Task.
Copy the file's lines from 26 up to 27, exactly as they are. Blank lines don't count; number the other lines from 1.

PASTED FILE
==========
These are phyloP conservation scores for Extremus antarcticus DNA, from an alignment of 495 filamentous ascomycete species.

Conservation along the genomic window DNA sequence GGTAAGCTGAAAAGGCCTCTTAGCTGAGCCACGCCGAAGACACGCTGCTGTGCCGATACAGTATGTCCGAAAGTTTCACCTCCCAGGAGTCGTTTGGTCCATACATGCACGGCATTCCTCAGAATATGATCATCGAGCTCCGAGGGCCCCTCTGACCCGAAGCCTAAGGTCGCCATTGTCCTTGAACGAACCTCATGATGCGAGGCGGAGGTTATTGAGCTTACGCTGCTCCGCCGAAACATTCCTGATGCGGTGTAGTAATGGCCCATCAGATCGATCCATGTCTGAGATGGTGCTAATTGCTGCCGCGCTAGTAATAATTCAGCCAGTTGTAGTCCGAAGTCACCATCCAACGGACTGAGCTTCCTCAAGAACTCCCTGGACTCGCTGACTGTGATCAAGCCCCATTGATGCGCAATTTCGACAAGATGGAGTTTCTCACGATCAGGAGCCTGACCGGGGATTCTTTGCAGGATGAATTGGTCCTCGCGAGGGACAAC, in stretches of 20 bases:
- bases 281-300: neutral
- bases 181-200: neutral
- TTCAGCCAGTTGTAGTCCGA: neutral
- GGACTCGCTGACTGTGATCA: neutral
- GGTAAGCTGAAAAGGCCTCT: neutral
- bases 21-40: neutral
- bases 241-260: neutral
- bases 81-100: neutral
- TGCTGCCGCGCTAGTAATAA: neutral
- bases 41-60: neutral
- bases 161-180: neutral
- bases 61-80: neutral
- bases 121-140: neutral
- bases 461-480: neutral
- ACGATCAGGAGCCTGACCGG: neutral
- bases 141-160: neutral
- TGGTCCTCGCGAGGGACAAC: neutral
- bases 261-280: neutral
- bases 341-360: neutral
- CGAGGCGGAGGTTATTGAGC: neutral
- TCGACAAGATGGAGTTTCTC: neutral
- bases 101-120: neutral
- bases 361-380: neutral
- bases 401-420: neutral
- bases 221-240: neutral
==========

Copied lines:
- bases 401-420: neutral
- bases 221-240: neutral